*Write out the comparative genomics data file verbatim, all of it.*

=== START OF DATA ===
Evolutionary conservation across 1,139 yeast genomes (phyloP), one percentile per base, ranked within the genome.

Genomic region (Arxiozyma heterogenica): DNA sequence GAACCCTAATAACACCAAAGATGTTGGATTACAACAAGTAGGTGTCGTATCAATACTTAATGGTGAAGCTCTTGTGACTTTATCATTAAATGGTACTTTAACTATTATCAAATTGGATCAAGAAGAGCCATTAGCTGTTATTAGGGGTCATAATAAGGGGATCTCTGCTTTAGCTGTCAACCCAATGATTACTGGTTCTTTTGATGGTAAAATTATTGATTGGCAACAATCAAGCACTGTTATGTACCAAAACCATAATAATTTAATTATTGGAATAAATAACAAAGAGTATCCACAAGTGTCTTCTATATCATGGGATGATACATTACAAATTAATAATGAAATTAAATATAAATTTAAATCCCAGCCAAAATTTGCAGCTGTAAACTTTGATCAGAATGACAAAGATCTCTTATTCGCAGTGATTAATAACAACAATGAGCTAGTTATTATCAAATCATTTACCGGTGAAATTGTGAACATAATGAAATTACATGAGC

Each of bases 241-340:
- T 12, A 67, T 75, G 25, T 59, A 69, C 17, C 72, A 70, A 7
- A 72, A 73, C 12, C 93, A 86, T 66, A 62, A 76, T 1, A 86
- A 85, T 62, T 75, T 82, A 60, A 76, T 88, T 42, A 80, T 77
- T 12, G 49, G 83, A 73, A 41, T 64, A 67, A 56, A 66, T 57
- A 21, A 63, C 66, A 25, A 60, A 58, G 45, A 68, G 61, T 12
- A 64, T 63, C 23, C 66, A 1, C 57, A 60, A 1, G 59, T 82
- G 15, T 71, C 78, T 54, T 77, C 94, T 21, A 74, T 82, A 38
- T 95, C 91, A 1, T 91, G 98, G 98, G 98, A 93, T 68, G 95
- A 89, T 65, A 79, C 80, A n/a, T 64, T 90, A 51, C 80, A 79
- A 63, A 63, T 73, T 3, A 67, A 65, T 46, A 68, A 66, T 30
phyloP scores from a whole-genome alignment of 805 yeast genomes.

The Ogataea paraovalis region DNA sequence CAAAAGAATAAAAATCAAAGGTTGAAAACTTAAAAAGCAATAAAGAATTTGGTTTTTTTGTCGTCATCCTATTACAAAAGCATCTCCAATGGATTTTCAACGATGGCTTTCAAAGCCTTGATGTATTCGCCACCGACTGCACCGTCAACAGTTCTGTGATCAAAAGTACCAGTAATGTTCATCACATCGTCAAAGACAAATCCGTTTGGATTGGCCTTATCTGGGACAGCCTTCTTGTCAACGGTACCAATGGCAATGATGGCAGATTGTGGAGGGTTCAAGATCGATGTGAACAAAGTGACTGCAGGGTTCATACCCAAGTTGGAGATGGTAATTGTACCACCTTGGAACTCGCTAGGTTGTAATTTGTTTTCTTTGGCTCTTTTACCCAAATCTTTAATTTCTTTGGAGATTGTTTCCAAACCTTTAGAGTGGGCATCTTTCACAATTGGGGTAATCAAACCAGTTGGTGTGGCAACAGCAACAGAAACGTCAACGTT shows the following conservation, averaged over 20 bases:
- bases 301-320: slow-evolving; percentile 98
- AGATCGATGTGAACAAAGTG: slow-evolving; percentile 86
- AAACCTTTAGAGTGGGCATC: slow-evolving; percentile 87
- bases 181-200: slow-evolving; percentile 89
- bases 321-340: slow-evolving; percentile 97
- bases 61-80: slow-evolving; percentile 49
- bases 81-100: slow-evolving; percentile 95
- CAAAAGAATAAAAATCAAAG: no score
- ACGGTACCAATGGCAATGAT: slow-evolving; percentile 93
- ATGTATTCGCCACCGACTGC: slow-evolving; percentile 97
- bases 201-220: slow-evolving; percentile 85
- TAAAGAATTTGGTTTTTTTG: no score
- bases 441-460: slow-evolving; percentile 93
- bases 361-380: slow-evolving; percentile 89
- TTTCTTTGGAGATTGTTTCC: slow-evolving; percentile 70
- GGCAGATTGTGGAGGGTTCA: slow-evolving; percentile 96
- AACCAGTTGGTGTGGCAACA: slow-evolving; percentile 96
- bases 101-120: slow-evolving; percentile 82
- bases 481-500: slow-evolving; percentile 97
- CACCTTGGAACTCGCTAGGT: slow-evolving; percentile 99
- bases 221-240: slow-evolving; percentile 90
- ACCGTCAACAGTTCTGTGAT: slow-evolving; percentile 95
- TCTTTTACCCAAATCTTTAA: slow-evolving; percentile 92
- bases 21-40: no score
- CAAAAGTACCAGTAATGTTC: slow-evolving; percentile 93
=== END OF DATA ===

Evolutionary conservation across 1,139 yeast genomes (phyloP), one percentile per base, ranked within the genome.

Genomic region (Arxiozyma heterogenica): DNA sequence GAACCCTAATAACACCAAAGATGTTGGATTACAACAAGTAGGTGTCGTATCAATACTTAATGGTGAAGCTCTTGTGACTTTATCATTAAATGGTACTTTAACTATTATCAAATTGGATCAAGAAGAGCCATTAGCTGTTATTAGGGGTCATAATAAGGGGATCTCTGCTTTAGCTGTCAACCCAATGATTACTGGTTCTTTTGATGGTAAAATTATTGATTGGCAACAATCAAGCACTGTTATGTACCAAAACCATAATAATTTAATTATTGGAATAAATAACAAAGAGTATCCACAAGTGTCTTCTATATCATGGGATGATACATTACAAATTAATAATGAAATTAAATATAAATTTAAATCCCAGCCAAAATTTGCAGCTGTAAACTTTGATCAGAATGACAAAGATCTCTTATTCGCAGTGATTAATAACAACAATGAGCTAGTTATTATCAAATCATTTACCGGTGAAATTGTGAACATAATGAAATTACATGAGC

Each of bases 241-340:
- T 12, A 67, T 75, G 25, T 59, A 69, C 17, C 72, A 70, A 7
- A 72, A 73, C 12, C 93, A 86, T 66, A 62, A 76, T 1, A 86
- A 85, T 62, T 75, T 82, A 60, A 76, T 88, T 42, A 80, T 77
- T 12, G 49, G 83, A 73, A 41, T 64, A 67, A 56, A 66, T 57
- A 21, A 63, C 66, A 25, A 60, A 58, G 45, A 68, G 61, T 12
- A 64, T 63, C 23, C 66, A 1, C 57, A 60, A 1, G 59, T 82
- G 15, T 71, C 78, T 54, T 77, C 94, T 21, A 74, T 82, A 38
- T 95, C 91, A 1, T 91, G 98, G 98, G 98, A 93, T 68, G 95
- A 89, T 65, A 79, C 80, A n/a, T 64, T 90, A 51, C 80, A 79
- A 63, A 63, T 73, T 3, A 67, A 65, T 46, A 68, A 66, T 30
phyloP scores from a whole-genome alignment of 805 yeast genomes.

The Ogataea paraovalis region DNA sequence CAAAAGAATAAAAATCAAAGGTTGAAAACTTAAAAAGCAATAAAGAATTTGGTTTTTTTGTCGTCATCCTATTACAAAAGCATCTCCAATGGATTTTCAACGATGGCTTTCAAAGCCTTGATGTATTCGCCACCGACTGCACCGTCAACAGTTCTGTGATCAAAAGTACCAGTAATGTTCATCACATCGTCAAAGACAAATCCGTTTGGATTGGCCTTATCTGGGACAGCCTTCTTGTCAACGGTACCAATGGCAATGATGGCAGATTGTGGAGGGTTCAAGATCGATGTGAACAAAGTGACTGCAGGGTTCATACCCAAGTTGGAGATGGTAATTGTACCACCTTGGAACTCGCTAGGTTGTAATTTGTTTTCTTTGGCTCTTTTACCCAAATCTTTAATTTCTTTGGAGATTGTTTCCAAACCTTTAGAGTGGGCATCTTTCACAATTGGGGTAATCAAACCAGTTGGTGTGGCAACAGCAACAGAAACGTCAACGTT shows the following conservation, averaged over 20 bases:
- bases 301-320: slow-evolving; percentile 98
- AGATCGATGTGAACAAAGTG: slow-evolving; percentile 86
- AAACCTTTAGAGTGGGCATC: slow-evolving; percentile 87
- bases 181-200: slow-evolving; percentile 89
- bases 321-340: slow-evolving; percentile 97
- bases 61-80: slow-evolving; percentile 49
- bases 81-100: slow-evolving; percentile 95
- CAAAAGAATAAAAATCAAAG: no score
- ACGGTACCAATGGCAATGAT: slow-evolving; percentile 93
- ATGTATTCGCCACCGACTGC: slow-evolving; percentile 97
- bases 201-220: slow-evolving; percentile 85
- TAAAGAATTTGGTTTTTTTG: no score
- bases 441-460: slow-evolving; percentile 93
- bases 361-380: slow-evolving; percentile 89
- TTTCTTTGGAGATTGTTTCC: slow-evolving; percentile 70
- GGCAGATTGTGGAGGGTTCA: slow-evolving; percentile 96
- AACCAGTTGGTGTGGCAACA: slow-evolving; percentile 96
- bases 101-120: slow-evolving; percentile 82
- bases 481-500: slow-evolving; percentile 97
- CACCTTGGAACTCGCTAGGT: slow-evolving; percentile 99
- bases 221-240: slow-evolving; percentile 90
- ACCGTCAACAGTTCTGTGAT: slow-evolving; percentile 95
- TCTTTTACCCAAATCTTTAA: slow-evolving; percentile 92
- bases 21-40: no score
- CAAAAGTACCAGTAATGTTC: slow-evolving; percentile 93